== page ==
© Dimitrios G. Antonitsis

Dimitrios-Georges Antonitsis ' project My Fair (ma)Lady, which he began in the spring of 1995, involves the exploration of sexual identities within the gray zone of female impersonation, transvestism, and that ultimate transgression, transsexuali- ty. The spectacle of a man playing the role of a woman is as old as theatre itself and exists not only in "high art" but in the ritual and pageantry of virtually every culture. it is only in more contemporary times that this art has been relegated to marginality, to "Drag." The allure of this performance is that magical moment of transcendence dur- ing which the audience forgets (or denies?) the truth in order to be seduced by the illusion.

Antonitsis' forays into this world have initiated him into the backstage rites and mysteries, as well as the psychology and personality of the performers, whose "ontogeny" he has photographed. His fascination lies not with the stage perfor- mance per se (the result), but more with the process during which the soul metamor- phoses along with the application of makeup - artifice gradually working its spell from the outside in. This transformation extends even to paraphernalia and body parts, which the performers endow with personae, with names, thereby sublimating them.

Spirituality and the spirit world have long intrigued Antonitsis, and are central to his imagery. His previous works notably A Dictionary of Fallen Angels, carry direct references to celestial or incorporeal presences. By enclosing his large-scale Cibachrome prints of these (wo)men inside plexiglass boxes, he converts the images into icons, into devotional objects. The constructions become altarpieces with the arrangement of the characters' personal artifacts (shoes, false eyelashes, jewelry, breast implants, wigs, etc,) before their images, like attributes or votive offer- ings to a different Goddess or Madonna.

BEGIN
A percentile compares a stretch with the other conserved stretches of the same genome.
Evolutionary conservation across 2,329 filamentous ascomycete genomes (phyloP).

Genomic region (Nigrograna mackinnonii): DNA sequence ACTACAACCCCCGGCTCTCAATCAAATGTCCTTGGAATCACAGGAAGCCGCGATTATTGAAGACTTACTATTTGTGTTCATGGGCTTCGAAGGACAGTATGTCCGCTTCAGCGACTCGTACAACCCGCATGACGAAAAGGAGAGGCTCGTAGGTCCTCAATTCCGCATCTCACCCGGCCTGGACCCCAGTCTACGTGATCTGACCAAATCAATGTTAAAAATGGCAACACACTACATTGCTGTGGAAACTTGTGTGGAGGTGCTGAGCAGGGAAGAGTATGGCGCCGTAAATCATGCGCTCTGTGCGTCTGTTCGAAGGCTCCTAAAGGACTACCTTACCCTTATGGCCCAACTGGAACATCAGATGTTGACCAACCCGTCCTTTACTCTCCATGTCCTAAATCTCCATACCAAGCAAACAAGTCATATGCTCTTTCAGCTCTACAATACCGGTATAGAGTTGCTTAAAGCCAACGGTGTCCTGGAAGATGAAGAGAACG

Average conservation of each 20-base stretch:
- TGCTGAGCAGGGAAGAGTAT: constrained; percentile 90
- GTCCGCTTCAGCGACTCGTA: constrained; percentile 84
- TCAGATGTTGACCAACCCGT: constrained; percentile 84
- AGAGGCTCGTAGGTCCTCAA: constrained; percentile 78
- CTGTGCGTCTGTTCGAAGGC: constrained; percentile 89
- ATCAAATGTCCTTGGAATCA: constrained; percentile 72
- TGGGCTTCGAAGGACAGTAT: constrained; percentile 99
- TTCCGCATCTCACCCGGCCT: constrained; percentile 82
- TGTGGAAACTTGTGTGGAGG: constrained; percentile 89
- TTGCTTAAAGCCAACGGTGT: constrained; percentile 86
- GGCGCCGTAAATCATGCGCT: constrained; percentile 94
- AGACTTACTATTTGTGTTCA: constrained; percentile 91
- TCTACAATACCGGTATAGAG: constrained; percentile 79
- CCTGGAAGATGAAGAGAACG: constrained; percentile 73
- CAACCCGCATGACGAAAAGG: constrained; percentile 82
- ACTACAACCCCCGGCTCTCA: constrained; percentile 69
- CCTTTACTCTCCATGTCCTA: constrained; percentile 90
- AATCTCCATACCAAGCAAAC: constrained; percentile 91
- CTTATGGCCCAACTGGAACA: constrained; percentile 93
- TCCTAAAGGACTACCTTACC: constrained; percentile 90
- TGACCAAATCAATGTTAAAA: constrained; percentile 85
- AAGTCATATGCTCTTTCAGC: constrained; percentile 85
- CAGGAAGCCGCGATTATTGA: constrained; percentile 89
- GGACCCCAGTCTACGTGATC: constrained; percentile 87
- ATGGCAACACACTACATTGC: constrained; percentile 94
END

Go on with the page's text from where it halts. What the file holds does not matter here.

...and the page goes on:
That these photographs are in color, indeed hypernatural color in some cases, appears as a striking departure from Antonitsis' previous work, an aspect in fact that the artist himself emphasizes. Upon closer examination, however, one real- izes that the same sensibility prevails. There is his ongoing fascination with texture, but even more, his ongoing fascination with ambiguity (both of the sexes and spirits surrounding us), with the smoky realms between the physical and the metaphysical, the real and the fantastic, the sacred and the profane.

Andrea Gilbert
Athens, March 1996

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